Common warts are caused by the Human Papilloma Virus (HPV).
This virus causes rapid multiplication of skin cells, and as a result, benign skin growths are developed that can be quite annoying rather than dangerous, but also quite contagious.
The different types of the virus usually create warts on various parts of the body.
The virus is transmitted through direct skin contact or by touching wet surfaces.
After the initial contact, HPV may be inactive or in a latent state, while there is some possibility that the symptoms/lesions are not visible.
This means that many people may have been infected by HPV without ever knowing it. It can take up to six months before the development of a wart (incubation period).
Despite the fact that all people may be exposed to HPV, some people seem to be more sensitive, while others are more resistant to the virus. It is easier for warts to appear when the immune system is weak.
It is more possible for children and adolescents to be infected, since their organism hasn’t developed antibodies yet and they may be more frequently in contact with people who have warts.
Warts may be easier to develop in people receiving steroid medication or people suffering from diseases that suspend the function of the immune system, such as the HIV infection.
Most warts appear during the summer, due to activities involving more contact with other people, such as swimming and camping. The most widespread types of warts are the common warts and the plantar warts.
Common warts are usually found on the fingers, at the back of one’s palm, on the arms and legs, as well as on the soles of the feet.
Common warts are benign skin growths. A common wart is a rough growth with an uneven surface that looks like a cauliflower. Nevertheless, warts may have a round shape or other more irregular shapes, they may be flat or bulging and can be as big as a bean. Their colour may be white, grey or brown. Common warts usually develop around the nails, on the fingers and on the back of the palm, but they can also appear on one’s knees or face, mainly on parts of the skin that have been torn.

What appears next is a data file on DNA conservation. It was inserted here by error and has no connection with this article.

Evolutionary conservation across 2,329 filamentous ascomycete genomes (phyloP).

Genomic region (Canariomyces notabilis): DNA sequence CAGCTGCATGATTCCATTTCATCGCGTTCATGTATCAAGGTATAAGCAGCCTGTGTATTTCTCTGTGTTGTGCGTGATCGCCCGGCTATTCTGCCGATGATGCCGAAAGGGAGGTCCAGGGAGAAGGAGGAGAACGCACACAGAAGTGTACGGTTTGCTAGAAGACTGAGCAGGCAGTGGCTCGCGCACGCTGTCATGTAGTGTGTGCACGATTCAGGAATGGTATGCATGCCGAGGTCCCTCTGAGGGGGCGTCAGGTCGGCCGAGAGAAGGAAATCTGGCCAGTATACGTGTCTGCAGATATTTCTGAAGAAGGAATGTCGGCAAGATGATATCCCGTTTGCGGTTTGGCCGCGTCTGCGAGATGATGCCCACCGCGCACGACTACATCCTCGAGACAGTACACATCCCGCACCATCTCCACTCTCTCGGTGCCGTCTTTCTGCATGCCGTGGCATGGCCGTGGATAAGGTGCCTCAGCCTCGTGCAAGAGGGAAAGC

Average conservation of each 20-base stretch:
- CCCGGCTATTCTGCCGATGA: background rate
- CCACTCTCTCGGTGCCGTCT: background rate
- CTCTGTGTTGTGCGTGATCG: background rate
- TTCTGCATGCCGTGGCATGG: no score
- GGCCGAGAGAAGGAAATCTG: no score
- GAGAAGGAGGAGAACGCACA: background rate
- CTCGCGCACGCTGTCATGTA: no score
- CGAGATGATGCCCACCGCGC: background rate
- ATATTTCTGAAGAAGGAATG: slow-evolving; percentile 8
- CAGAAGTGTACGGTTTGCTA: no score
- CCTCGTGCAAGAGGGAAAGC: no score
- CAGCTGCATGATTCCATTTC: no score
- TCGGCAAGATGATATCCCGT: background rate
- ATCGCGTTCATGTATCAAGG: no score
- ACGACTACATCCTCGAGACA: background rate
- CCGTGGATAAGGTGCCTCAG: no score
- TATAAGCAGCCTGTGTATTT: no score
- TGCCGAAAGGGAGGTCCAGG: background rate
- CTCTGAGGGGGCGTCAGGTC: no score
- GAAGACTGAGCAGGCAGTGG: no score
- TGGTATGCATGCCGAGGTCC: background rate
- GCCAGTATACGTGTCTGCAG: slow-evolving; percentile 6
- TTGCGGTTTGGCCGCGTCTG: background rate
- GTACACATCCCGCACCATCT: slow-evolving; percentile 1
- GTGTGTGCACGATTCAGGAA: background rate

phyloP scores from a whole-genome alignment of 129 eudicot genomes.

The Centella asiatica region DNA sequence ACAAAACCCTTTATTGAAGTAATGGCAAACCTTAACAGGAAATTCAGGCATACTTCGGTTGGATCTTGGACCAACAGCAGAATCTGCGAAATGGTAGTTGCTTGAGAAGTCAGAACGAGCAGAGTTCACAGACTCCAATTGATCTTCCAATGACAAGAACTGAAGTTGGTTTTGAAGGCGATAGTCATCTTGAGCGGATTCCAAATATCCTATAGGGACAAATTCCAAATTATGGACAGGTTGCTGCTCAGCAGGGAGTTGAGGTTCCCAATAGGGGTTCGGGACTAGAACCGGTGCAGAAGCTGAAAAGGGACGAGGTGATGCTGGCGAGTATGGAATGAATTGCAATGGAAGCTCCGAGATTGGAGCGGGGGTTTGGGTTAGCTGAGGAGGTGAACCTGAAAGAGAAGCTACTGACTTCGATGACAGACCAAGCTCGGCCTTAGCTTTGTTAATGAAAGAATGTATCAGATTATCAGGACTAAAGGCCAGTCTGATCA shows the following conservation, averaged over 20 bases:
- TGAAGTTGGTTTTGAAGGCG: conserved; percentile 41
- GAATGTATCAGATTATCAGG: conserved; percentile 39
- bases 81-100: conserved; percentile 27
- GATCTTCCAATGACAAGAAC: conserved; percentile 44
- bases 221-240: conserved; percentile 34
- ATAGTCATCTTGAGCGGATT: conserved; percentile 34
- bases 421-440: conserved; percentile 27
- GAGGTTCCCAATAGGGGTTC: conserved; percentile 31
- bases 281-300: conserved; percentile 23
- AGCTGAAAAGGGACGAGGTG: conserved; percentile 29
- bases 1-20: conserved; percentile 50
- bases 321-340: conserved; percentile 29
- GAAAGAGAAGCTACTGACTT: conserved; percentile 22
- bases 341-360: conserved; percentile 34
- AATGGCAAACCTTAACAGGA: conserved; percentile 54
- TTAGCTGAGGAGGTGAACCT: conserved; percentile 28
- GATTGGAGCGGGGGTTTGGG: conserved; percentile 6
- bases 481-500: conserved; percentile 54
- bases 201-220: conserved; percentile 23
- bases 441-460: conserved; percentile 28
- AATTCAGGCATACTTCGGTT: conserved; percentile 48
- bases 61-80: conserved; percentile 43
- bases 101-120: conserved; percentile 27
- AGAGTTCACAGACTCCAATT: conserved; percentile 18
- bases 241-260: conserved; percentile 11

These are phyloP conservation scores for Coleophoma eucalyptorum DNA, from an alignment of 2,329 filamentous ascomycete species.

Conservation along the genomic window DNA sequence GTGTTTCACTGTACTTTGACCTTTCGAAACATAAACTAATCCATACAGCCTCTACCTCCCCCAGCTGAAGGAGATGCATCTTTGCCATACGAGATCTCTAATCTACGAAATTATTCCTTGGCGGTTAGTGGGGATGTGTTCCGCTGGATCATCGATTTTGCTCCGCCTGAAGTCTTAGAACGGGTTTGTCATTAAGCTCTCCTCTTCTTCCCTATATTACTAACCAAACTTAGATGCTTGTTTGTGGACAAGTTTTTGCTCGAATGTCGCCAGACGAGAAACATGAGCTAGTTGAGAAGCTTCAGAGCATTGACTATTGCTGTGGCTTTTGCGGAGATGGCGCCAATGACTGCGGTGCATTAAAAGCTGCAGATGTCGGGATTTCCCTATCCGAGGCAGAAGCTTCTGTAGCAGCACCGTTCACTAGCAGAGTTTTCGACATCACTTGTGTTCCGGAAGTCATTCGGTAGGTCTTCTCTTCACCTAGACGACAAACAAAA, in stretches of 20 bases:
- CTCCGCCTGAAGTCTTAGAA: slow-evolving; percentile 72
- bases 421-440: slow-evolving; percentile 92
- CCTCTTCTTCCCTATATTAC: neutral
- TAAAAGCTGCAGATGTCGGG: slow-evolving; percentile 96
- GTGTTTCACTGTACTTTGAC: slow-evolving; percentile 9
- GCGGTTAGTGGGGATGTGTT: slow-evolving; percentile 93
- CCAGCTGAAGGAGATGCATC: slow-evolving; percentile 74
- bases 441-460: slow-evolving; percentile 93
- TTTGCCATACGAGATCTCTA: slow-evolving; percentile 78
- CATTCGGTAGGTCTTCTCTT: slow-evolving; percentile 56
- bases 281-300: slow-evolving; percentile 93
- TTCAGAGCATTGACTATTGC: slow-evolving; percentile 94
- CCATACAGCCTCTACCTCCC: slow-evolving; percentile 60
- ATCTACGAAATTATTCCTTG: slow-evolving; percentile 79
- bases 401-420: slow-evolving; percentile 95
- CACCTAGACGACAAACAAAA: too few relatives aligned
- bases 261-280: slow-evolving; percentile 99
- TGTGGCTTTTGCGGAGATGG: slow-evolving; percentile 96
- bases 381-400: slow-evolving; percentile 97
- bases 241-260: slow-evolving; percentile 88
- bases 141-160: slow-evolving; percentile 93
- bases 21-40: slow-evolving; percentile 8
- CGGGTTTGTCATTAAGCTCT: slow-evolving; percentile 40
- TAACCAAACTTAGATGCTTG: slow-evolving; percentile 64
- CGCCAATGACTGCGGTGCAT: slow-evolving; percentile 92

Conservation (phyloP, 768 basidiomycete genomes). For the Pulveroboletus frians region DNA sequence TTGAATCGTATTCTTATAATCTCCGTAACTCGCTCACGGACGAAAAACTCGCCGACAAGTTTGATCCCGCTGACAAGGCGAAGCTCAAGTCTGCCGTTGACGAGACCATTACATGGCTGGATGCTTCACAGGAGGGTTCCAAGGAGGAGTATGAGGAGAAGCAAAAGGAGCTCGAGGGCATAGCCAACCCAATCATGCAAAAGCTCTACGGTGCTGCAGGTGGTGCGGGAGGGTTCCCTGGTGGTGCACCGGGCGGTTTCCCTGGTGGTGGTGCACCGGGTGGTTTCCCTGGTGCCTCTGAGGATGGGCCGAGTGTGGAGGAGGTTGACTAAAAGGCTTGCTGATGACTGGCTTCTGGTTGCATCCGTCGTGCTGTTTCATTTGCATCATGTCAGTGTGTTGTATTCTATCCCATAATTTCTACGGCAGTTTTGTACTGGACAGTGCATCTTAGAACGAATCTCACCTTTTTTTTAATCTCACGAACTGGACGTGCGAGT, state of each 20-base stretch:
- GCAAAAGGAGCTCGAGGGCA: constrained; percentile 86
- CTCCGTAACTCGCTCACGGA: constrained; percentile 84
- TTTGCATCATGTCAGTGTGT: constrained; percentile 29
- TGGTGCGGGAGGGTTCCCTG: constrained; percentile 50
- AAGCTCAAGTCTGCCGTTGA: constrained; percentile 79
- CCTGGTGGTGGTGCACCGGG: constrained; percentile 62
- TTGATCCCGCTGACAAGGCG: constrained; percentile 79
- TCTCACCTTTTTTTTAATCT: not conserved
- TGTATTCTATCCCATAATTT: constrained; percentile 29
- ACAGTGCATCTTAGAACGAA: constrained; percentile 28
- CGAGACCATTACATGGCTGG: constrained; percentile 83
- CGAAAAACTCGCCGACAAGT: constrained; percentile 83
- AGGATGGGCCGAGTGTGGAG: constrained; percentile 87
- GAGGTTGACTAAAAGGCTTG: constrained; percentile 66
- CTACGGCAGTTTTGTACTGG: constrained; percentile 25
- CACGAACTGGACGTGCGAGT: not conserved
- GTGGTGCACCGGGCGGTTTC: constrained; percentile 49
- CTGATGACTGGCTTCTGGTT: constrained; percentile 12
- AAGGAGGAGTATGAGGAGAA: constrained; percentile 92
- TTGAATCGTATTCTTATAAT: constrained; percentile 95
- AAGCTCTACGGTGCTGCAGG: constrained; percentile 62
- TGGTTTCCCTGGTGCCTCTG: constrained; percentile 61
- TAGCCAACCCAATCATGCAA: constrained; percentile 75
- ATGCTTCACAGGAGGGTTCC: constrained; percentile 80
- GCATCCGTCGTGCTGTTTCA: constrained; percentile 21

Warts are contagious and can possibly infect other parts of the body or other people. This is why immediate treatment is necessary.
Furthermore, warts can be very annoying and look really bad. Plantar warts can be painful. The treatment reduces the chances of transmission to other people or other parts of one’s body.
Depending on their size, warts can be effectively treated through the combined use of two laser systems: Pulsed Dye Laser (V- Beam) and CO2 Laser.
These Laser systems work selective, causing thermolysis at local level in the areas where the lesions are located without affecting the surrounding healthy tissues. In addition to this with these Lasers it is possible to achieve selective destruction of the capillary vessels that feed the lesions.
Therefore, lesions are destroyed selectively and selective inhibition is also achieved to avoid reoccurrence.
Treatment involves the use of a local anaesthetic cream and usually 1-3 sessions are essential before complete elimination of the warts is achieved. The sessions take place approximately every 20 days, and after treatment is over monthly examinations are performed to monitor the condition.
During the monthly examination we have to make sure that no new lesions have developed from the initial ones, since the incubation period of the virus can last for up to 6 months.
The healing criterion is the complete absence of lesions for 6 successive months and the recovery of the epidermal dermatoglyphic lines.
The possibility of new disorders’ appearance after the 6-month period is due to the re-infection of the warts by the HPV.